Stream of Self-Consciousness

A musing on the setbacks that honesty and sincerity can inflict upon one’s livelihood.

As I have written about before, I sometimes find it difficult to maintain separation and distinction between my personal and professional lives. As an honest person, and as an introvert who finds small talk and the little white lies of daily social interaction to be extremely taxing, keeping my professional life afloat is a serious challenge.

Trust is also a serious issue in the workplace, and with today’s prevalence of social media, it is harder than ever to keep the line between work and one’s personal life from being blurred.

I cannot, in good faith, blame anyone but myself for the latest happening at work, which really hurt my confidence and my trust in others. A former boss of mine, the best manager I have ever worked for in my life, once told me that it is absolutely imperative to keep work relationships and personal friendships separate. I generally follow his rule, but from time to time I slip up, and allow social pressures to cave in my defenses. The sad and inevitable truth is, for people like me who prefer to just cut straight through the B.S. and to the point, that something I say will eventually be construed as an attack, or something that otherwise gives offense.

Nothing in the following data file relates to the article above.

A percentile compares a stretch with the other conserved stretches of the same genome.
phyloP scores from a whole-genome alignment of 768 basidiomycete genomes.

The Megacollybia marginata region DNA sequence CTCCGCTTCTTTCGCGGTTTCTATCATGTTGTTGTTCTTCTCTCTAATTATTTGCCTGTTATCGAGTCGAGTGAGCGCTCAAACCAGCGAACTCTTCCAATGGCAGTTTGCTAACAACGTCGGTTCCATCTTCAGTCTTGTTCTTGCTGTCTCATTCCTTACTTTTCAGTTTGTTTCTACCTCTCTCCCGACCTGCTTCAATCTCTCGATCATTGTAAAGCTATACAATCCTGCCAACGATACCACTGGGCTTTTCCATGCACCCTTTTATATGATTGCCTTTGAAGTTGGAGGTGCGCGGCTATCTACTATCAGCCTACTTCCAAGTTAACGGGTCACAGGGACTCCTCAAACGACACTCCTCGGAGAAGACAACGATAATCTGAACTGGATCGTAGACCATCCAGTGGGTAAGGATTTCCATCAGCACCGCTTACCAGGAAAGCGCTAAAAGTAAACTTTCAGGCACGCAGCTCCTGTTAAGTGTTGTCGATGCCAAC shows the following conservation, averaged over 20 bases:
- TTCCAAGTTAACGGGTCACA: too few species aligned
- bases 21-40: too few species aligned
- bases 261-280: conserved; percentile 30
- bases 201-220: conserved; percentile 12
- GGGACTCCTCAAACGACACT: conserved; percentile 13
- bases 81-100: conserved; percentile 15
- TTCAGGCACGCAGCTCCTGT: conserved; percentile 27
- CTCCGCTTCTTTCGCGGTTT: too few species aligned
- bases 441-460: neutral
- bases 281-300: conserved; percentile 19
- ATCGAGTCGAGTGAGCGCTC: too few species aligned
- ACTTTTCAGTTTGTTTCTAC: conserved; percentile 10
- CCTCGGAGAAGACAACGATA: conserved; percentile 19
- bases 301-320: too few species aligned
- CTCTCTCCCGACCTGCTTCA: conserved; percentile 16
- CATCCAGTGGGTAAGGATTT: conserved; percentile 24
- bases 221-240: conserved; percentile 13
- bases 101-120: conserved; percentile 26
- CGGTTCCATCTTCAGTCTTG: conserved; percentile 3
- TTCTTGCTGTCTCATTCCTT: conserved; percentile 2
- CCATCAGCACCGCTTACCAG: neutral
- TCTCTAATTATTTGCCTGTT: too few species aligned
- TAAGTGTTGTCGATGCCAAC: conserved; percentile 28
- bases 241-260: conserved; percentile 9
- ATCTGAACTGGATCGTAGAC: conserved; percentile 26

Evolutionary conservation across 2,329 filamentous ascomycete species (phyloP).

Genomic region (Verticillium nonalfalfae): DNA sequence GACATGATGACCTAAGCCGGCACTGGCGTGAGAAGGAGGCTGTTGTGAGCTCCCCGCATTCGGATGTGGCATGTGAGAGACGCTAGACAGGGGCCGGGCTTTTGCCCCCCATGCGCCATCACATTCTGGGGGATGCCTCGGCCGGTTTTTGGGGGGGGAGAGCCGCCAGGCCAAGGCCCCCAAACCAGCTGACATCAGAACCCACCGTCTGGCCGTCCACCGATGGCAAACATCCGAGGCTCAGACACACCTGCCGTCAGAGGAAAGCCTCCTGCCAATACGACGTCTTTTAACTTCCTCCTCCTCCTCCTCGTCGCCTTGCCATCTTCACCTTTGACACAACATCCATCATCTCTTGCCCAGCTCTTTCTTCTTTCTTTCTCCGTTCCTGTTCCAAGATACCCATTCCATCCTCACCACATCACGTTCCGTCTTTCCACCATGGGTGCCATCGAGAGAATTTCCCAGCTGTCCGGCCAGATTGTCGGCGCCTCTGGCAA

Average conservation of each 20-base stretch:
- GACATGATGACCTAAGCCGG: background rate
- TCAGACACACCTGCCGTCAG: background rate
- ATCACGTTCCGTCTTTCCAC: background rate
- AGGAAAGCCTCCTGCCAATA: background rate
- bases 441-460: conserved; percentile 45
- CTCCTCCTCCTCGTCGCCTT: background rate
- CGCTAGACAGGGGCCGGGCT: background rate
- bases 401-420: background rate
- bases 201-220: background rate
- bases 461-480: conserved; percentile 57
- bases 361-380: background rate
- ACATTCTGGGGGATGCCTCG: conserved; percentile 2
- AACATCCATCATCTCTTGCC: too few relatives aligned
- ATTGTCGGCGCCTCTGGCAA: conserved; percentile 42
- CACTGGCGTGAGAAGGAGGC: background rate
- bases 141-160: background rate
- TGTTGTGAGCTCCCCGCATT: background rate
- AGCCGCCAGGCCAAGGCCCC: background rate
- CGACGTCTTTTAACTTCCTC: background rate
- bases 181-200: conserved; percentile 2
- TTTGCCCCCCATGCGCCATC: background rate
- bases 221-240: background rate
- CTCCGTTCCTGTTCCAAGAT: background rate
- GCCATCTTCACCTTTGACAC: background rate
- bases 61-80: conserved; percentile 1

Perception, of course, is reality. Anything that I say, even if I know that where it is coming from is just the facts, with no malice intended, will not always be seen by someone else the way I meant it to. Some people just enjoy drama for its own sake. Knowing this, the onus is mine for letting my guard down.

Dealing with drama, being misunderstood, and having my words and intentions misconstrued, hurts. My confidence took a real blow, and self-consciousness really took a toll on me. It killed my motivation to write about personal issues. Geeking out on The Uncommon Geek, while still a personal interest of mine, does not leave me vulnerable like this personal blog does. The main lesson that I have had to learn, is to tow the line, keeping the two worlds of my life, and my work, separated. To keep people at arm’s length. And most importantly, to not allow the misunderstandings of others to interfere with what I enjoy.

FIN

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